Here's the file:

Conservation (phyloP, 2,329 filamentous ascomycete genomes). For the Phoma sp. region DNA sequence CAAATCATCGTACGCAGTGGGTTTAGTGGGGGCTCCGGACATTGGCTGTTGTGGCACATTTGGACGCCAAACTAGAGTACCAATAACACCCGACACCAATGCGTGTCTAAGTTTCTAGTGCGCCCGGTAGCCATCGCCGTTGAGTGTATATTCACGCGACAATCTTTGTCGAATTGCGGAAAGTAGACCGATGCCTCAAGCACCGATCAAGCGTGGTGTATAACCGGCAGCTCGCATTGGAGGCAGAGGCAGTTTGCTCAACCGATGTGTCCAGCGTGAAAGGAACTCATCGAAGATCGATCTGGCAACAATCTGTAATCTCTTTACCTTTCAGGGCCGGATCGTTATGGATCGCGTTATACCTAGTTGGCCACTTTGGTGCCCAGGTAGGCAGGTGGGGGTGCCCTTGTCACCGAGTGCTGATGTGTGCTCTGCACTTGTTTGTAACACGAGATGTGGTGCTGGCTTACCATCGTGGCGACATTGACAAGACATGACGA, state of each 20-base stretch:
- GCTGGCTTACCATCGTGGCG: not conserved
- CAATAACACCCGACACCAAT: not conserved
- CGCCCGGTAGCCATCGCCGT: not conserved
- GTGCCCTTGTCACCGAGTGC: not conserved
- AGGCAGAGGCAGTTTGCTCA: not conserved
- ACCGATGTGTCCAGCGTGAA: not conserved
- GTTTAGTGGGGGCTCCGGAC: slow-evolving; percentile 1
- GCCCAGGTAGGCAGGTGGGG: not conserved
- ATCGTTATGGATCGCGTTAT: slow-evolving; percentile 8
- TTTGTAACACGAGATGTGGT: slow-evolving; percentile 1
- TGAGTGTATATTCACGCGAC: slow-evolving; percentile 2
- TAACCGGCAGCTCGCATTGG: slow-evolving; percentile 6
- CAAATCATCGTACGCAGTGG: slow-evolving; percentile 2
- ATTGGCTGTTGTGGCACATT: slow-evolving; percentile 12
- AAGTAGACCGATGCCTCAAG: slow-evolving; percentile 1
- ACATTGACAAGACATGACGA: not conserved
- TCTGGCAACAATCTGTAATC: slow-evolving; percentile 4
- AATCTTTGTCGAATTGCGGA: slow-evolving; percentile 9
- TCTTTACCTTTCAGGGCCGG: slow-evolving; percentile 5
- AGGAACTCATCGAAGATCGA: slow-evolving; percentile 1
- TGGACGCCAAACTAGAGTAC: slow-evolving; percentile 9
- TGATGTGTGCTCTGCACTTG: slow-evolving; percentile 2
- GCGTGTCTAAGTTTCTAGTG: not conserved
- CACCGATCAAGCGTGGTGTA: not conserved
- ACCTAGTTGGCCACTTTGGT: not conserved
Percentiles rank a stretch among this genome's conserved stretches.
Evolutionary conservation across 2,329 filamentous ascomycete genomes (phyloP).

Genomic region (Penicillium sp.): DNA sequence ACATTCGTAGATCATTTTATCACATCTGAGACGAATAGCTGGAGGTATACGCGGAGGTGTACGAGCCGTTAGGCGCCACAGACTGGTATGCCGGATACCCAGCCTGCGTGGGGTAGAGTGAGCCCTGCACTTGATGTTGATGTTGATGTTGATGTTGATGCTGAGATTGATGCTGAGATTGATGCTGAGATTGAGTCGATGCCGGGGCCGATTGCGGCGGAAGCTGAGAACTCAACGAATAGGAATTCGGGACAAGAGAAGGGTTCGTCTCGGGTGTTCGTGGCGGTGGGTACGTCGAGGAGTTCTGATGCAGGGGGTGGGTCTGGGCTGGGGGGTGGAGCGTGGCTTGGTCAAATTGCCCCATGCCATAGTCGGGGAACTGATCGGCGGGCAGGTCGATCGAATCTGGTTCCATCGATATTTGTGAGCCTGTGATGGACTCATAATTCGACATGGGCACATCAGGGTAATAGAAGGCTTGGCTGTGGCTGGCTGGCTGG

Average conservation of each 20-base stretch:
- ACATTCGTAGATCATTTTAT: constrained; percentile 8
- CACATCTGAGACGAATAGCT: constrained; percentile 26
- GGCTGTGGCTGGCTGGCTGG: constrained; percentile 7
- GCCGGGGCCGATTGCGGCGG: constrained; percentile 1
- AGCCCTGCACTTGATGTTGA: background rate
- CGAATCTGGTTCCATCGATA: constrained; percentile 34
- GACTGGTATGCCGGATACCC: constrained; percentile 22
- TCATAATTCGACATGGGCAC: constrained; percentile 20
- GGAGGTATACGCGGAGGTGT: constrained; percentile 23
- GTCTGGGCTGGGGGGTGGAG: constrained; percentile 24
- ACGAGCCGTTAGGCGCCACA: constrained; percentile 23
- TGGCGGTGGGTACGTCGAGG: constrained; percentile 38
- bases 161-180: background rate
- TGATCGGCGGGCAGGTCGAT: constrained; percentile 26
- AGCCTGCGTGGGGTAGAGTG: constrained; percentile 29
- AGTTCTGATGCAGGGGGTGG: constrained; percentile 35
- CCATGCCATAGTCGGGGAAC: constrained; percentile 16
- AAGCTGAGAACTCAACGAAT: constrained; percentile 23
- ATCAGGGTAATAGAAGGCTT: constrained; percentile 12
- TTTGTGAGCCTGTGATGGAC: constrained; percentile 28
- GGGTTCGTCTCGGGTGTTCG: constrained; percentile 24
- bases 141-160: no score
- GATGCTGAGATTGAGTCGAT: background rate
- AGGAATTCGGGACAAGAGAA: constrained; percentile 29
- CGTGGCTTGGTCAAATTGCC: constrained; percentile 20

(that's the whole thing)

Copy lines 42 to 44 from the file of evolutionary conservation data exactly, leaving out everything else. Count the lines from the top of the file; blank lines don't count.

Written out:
- TGGCGGTGGGTACGTCGAGG: constrained; percentile 38
- bases 161-180: background rate
- TGATCGGCGGGCAGGTCGAT: constrained; percentile 26